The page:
Roller Coaster is located at Pleasure Beach Great Yarmouth. This classic ride built in 1932 is amongst the oldest roller coasters still operating in the UK and is designated as a Grade II listed building.
Roller Coaster at Pleasure Beach Great Yarmouth
The ride features two large drops, the first one is a real ‘headchopper‘ with the train diving under the support structure of the ride. As well as additional drops, the ride has a nice bunnyhop sequence which gives very good air-time both at the front and back of the train. The ride duration is approximately 3-minutes 20-seconds but this can fluctuate as it is determined by the onboard brakeman and how frequently the brakes are applied.
Roller Coaster Statistics
Top Speed – 72km/h 45mph
Cost – £unknown
Length – 3223ft 982m
Height – 70ft 21m
Manufacturer – Erich Heidrich
Type – Wooden
Lift/Launch – Chain Lift
Inversions – 0
G-Force – Unknown
Trains – Unknown
Passengers per Train – 30
Ride Duration – 3m 20s
Theme Park – Pleasure Beach Great Yarmouth
Year Opened – 1932
The majority of roller coasters do not have any form of braking on the train itself and use sophisticated computer systems to control the brake runs which determine the ride’s speed. Scenic Railway models, which the Roller Coaster is are one notable exception, relying on an operator. The operator, referred to as the brakeman sits in the middle of the roller coaster train and uses a large brake lever to control the trains speed. It is hard to provide an accurate ride time for the ‘Roller Coaster’ as the duration varies depending on how frequently the brakeman applies the brakes. Click Here to learn more about the different braking systems found on roller coasters.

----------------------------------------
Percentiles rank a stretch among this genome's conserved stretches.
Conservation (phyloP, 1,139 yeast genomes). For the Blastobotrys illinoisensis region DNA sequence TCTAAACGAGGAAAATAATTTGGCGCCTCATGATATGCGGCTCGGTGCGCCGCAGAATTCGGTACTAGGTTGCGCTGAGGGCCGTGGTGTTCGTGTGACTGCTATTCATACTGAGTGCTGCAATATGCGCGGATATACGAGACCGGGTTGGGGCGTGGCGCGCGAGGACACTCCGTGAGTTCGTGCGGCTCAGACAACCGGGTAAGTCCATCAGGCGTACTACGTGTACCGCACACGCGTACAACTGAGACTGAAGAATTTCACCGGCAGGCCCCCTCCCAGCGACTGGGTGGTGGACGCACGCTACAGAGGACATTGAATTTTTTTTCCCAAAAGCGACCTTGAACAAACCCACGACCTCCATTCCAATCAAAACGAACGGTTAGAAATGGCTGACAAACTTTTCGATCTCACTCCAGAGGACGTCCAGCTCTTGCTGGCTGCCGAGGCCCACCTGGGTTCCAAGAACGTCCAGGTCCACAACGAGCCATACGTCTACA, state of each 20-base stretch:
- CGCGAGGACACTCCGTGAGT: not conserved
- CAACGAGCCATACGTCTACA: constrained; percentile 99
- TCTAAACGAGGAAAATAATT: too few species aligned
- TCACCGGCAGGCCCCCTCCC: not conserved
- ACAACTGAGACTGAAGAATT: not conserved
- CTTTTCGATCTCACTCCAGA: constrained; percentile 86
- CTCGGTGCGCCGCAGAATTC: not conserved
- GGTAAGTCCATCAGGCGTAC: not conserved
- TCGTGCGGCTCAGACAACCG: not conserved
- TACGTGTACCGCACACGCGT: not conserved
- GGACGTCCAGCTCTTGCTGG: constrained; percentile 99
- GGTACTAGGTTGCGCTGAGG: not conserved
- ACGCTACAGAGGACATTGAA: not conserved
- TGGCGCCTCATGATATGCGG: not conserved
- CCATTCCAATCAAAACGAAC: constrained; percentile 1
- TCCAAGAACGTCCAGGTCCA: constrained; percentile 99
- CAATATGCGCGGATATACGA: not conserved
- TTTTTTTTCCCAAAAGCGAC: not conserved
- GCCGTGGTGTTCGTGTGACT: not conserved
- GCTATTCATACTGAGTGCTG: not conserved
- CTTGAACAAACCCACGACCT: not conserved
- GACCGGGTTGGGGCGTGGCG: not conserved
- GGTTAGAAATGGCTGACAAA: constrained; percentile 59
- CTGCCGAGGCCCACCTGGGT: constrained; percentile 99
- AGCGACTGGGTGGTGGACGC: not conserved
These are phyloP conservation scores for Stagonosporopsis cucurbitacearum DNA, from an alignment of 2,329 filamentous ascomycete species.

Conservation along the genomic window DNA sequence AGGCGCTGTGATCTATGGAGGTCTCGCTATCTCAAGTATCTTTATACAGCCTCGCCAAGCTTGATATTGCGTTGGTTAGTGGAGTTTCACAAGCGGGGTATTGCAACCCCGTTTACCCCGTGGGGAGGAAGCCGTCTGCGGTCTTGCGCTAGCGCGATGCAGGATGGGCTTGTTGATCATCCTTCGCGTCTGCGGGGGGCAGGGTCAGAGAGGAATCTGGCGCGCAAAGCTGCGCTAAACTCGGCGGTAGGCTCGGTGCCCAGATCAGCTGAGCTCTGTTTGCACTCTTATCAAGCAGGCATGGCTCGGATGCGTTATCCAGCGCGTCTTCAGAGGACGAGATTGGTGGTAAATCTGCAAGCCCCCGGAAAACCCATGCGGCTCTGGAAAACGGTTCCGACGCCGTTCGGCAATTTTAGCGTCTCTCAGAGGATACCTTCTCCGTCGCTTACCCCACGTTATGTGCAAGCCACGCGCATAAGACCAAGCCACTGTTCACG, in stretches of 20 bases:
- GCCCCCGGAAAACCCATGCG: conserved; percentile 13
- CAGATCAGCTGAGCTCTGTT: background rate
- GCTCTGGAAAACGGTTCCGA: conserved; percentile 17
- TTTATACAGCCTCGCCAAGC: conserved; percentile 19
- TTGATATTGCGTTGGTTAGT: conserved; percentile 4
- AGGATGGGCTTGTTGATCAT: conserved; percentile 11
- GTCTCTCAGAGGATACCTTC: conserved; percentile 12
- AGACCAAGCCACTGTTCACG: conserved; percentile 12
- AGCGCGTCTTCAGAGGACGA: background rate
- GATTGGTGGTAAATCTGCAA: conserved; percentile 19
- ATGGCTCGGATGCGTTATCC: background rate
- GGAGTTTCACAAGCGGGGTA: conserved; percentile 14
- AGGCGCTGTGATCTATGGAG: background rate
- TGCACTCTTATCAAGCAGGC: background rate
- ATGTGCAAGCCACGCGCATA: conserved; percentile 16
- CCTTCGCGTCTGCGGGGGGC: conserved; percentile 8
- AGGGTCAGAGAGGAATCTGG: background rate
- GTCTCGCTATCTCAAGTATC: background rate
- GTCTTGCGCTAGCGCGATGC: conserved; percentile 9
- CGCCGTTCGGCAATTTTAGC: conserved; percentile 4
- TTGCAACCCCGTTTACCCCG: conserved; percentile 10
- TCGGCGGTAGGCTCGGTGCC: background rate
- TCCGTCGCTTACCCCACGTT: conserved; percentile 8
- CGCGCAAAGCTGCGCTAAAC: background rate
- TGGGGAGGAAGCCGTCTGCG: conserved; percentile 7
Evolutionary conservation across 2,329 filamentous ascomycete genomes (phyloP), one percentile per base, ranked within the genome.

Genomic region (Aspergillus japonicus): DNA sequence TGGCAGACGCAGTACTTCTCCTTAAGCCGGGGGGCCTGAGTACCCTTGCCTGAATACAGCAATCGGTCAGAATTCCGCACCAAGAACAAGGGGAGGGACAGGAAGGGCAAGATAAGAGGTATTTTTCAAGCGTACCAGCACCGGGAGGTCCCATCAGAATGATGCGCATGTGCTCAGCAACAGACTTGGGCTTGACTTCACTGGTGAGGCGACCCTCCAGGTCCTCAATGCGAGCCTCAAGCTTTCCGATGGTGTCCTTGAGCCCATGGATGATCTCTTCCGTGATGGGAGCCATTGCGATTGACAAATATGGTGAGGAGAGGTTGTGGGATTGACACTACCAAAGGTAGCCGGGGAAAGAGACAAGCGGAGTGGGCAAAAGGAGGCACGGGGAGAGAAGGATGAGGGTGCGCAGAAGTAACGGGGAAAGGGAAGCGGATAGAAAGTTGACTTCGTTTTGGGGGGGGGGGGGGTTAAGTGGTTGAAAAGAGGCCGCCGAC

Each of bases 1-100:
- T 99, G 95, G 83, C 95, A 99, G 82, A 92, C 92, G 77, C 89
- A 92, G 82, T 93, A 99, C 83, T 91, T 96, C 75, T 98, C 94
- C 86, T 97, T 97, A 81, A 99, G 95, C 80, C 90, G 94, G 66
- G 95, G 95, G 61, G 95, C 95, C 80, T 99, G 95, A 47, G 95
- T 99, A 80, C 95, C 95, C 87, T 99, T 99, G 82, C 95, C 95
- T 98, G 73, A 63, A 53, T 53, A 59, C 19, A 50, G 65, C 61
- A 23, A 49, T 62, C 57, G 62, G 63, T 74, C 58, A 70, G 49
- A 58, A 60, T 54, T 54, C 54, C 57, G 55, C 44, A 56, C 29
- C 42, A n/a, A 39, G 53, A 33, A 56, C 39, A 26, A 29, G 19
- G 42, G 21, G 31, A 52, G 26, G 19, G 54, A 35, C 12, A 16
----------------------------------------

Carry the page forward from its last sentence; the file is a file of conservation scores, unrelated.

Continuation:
Madness – House of Fun
In 1982 the band Madness filmed part of their video for “House of Fun” on the roller coaster at Pleasure Beach Great Yarmouth.
Grade II Listed Building
The Roller Coaster at Pleasure Beach Great Yarmouth is Grade II listed. There are a number of reasons why it has achieved this status with some of the key facts being:
* The rides age and rarity *
The ride is the second oldest of only two surviving scenic railway type roller coasters in Britain, after the Scenic Railway at Dreamland Margate.
* Historic interest *
Roller Coaster is the major surviving ride from Great Yarmouth Pleasure Beach, one of the earliest seaside amusement parks in Britain and one of only two early seaside amusement parks to have remained open continuously, the 2nd being Blackpool Pleasure Beach).
* Architectural interest *
Although the alpine scenery has been lost and much of the timber has been renewed through maintenance (and will continue to be), the Roller Coaster retains its original configuration, and the rider experience is almost identical to when the ride first opened. It is also an important element of Great Yarmouth’s seaside history.
The Scenic Railway